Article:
“As the data show, among high-school-educated white voters, it is the richer members of that group who most dismiss the salience of racial discrimination. The poorest white people are the only income group where a majority believes racism drives the racial economic gap—undercutting the idea that racism is the result of economic suffering. The denial of racism is strongest among high-school grads making $90,000 or more a year. The same is true of college grads and those with graduate degrees: those with higher incomes generally deny the prominence of racism at higher rates than lower-income members of the same educational level. Rather than racism being driven by personal economic pressure, far more compelling are theories that see white racism as stemming from voters justifying their own relative economic success, and their “fear of falling” (as Barbara Ehrenreich put it) if society became more equal.”

The brutal psychological toll of erratic work schedules

Unpredictable hours and variable pay may cause even more distress than low wages.
[Washington Post, via NC AFL-CIO 6-28-19]

12 Facts You Need to Know from the 2019 AFL-CIO Executive Paywatch Report

[AFL-CIO, via NC AFL-CIO 6-28-19]

Even with that extra cash, wages are not keeping up with inflation. The average worker isn’t making enough to cover rent for a two-bedroom apartment in 15 of the largest cities across the country! Meanwhile, 40% of hourly workers have nothing saved up for an emergency, while 75% have less than $500.

We know this equality gap isn’t new. Over the past decade, the average S&P 500 CEO’s pay increased by more than $5 million, while the average worker only saw an increase of less than $800 a year. Not surprisingly, the CEO-to-worker pay ratio remains high: 287 to 1.

Matt Stoller and Lucas Kunce [The American Conservative, via Naked Capitalism 6-28-19]

Wall Street’s short-term incentives have decimated our defense industrial base and undermined our national security.

[Seattle Times, via Naked Capitalism 6-24-19]

Dean Baker [Counterpunch, via Naked Capitalism 6-26-19]

…the OECD reports that life expectancy at birth in Japan increased from 75.9 years in 1990 to 81.0 years in 2016 (the last year for which data are available). In the United States it increased from 71.8 years in 1990 to 76.1 years in 2016. This means that the gap in life expectancy between Japan and the United States has increased from 4.1 years in 1990 to 4.9 years in 2016.

There is an even more dramatic difference in life expectancy at age 65. In Japan, this went from 20.0 years to 24.4 years in 2016. In the U.S., life expectancy at age 65 increased by just 1.7 years over this period, from 18.9 years in 1990 to 20.6 years in 2016.

If we look at unemployment rates, most of us are happy to see that the unemployment rate in the United States has fallen to 3.6 percent, a fifty-year low. By comparison, the unemployment rate in Japan is just 2.4 percent.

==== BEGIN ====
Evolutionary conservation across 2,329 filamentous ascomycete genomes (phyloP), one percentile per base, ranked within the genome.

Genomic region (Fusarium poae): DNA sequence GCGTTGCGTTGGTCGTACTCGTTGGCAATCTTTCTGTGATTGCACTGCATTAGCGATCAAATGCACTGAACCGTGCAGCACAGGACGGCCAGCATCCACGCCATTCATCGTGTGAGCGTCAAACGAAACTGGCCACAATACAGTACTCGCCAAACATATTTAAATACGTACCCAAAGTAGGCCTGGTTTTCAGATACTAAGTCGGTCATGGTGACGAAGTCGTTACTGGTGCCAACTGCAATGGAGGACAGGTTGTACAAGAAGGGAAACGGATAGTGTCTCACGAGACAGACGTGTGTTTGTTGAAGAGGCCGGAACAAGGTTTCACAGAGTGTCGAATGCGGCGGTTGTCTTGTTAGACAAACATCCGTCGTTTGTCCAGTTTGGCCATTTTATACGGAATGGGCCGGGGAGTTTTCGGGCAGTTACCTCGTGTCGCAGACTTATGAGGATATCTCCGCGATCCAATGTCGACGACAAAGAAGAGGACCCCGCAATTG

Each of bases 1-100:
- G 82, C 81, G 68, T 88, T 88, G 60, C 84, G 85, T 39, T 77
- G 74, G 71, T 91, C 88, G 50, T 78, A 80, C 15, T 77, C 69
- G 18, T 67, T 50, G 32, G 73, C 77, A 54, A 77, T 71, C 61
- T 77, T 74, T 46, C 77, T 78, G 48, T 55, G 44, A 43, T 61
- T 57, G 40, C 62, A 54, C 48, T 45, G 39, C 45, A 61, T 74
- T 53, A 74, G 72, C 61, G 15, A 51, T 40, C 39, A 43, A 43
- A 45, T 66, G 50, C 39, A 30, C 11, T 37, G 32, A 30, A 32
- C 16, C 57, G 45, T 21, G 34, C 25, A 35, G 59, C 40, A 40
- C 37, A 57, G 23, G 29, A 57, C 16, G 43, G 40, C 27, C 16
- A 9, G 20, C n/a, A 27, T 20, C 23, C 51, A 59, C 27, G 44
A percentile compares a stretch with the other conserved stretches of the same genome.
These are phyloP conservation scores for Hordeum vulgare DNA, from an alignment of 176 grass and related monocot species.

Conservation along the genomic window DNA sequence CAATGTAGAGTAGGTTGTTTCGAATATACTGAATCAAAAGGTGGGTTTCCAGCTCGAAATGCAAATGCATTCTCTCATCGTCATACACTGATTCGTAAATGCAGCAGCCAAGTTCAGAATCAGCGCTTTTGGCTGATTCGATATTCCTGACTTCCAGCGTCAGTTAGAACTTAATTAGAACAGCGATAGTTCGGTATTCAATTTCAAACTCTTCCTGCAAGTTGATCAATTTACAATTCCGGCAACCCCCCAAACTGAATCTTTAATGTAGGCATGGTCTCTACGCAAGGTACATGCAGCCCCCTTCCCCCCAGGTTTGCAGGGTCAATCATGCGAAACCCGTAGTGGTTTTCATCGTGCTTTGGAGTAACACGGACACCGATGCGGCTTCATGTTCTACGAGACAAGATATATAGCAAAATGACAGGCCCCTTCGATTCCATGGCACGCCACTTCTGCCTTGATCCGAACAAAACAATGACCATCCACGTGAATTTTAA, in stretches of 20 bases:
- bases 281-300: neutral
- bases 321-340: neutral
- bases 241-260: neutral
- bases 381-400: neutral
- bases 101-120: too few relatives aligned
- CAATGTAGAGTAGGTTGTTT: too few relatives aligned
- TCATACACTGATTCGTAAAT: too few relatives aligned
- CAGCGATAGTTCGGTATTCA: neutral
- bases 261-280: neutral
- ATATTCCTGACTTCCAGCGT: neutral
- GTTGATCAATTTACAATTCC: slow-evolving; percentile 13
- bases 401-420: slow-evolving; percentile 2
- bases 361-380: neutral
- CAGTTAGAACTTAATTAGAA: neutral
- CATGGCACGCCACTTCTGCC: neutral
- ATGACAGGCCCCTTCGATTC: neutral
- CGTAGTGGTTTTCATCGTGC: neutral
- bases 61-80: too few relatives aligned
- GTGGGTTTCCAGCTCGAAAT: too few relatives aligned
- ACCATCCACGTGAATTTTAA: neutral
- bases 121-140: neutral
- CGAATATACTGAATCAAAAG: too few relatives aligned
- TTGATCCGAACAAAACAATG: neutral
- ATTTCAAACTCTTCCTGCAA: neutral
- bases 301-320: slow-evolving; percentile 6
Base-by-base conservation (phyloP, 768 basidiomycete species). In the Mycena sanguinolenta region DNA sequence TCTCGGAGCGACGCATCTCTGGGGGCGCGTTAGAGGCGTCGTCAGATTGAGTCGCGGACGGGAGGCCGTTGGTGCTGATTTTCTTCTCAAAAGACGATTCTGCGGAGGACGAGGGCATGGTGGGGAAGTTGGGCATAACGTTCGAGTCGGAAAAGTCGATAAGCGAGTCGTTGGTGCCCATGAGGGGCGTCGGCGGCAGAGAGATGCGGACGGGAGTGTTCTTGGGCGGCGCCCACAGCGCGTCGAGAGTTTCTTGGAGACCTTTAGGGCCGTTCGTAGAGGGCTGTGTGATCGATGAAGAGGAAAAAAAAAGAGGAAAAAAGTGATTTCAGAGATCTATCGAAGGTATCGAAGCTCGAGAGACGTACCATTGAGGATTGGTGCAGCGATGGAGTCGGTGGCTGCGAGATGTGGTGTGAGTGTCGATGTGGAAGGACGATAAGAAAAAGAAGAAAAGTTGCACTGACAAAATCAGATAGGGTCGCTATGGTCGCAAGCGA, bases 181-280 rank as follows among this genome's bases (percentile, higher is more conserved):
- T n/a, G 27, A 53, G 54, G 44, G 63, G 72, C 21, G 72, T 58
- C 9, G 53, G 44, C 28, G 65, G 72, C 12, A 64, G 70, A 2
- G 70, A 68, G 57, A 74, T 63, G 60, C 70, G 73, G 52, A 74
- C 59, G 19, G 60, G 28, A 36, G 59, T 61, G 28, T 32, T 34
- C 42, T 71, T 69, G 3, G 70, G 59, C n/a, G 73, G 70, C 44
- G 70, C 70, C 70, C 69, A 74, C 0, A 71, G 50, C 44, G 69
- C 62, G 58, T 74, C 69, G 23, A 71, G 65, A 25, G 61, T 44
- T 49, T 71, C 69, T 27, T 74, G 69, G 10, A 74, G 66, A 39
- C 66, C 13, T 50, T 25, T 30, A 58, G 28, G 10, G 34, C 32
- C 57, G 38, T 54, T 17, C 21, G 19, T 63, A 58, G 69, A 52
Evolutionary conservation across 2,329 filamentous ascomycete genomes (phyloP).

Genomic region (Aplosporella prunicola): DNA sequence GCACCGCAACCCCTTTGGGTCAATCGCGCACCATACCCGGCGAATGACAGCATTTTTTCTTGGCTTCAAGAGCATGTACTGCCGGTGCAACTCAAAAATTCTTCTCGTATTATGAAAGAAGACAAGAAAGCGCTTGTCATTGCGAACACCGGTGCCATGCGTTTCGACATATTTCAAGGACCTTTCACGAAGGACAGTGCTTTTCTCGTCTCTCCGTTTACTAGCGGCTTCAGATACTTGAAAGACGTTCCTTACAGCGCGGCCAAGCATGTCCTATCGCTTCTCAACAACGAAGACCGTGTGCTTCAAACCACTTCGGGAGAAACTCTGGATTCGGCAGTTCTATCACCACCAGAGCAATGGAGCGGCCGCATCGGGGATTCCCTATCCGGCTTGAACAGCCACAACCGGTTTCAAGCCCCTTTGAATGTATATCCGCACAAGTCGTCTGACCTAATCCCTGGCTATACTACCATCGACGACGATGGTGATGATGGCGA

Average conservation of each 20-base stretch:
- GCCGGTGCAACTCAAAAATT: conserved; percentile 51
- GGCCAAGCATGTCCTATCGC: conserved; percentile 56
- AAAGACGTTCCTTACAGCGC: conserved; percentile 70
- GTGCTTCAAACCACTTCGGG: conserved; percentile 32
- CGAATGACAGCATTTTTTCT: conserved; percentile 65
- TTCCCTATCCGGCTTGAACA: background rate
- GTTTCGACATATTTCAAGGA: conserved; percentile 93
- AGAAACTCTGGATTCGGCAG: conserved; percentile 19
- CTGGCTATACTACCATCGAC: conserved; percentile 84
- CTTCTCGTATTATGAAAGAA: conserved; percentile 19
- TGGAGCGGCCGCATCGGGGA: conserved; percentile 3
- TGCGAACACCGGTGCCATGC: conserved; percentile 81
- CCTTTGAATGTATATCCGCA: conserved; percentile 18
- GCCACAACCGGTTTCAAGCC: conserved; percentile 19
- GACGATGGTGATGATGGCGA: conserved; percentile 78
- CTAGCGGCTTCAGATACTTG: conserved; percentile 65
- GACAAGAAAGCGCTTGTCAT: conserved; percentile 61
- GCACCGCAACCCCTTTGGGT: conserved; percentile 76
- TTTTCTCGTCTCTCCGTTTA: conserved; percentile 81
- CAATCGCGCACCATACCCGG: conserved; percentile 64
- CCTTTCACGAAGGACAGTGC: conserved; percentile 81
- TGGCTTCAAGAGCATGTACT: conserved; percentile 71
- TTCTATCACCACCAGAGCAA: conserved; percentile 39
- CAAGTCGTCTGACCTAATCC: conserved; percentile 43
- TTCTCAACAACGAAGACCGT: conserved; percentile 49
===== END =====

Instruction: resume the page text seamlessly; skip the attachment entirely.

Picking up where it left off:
I posted this in March 2010 on What really caused Japan’s Lost Decade?

Predatory Finance

Banks reward shareholders with billions in buybacks, dividend hikes after Fed approval
[Mike Norman Economics 6-29-19]

The 10 Most Powerful Hedge Fund Managers This Year
[Worth, via The Big Picture 6-27-19]
In the mythology of economic neoliberalism, these guys get paid the billions they do because they are the smartest, most talented managers skilled at allocating capital. But how much “value” do they actually create? I hope someone takes a list of top hedge fund managers like this and looks up how many patents they have been rewarded for some useful scientific or technological development. Do the same for the “private equity” crowd. These people are all billionaires. (For how much these people get paid yearly, see The Highest-Earning Hedge Fund Managers And Traders.)

Now think of people like James Watson and Francis Crick, the molecular biologists who hypothesized the double helix structure of the DNA molecule. Or Admiral Grace Hopper, who pioneered the profession of computer programming and the idea of machine-independent programming languages, and was a conmsultant to the research team that developed COBOL, one of the first high-level programming languages, and which is still in use today.Why didn’t they become billionaires? Now who of all these actually did something to improve the human condition? 

Lloyds freezes 8,000 offshore bank accounts after money laundering crackdown

[Independent, via Naked Capitalism 6-25-19]One In Six Migrant Children In The U.S. Are Staying At A Shelter Operated By A Private Equity Tycoon

[Forbes, via Naked Capitalism 6-23-19]

Creating new economic potential – science and technology

[Science Daily, via Naked Capitalism 6-28-19]

Our oceans provide…
[World Economic Forum, via The Big Picture 6-23-19]

Desalination plants are here, but they’re not solving the water crisis yet

[Boing Boing, via Naked Capitalism 6-25-19]UK adopts net-zero by 2050 goal for GHGs
[Thomson Reuters Foundation, via American Wind Energy Association 6-27-19]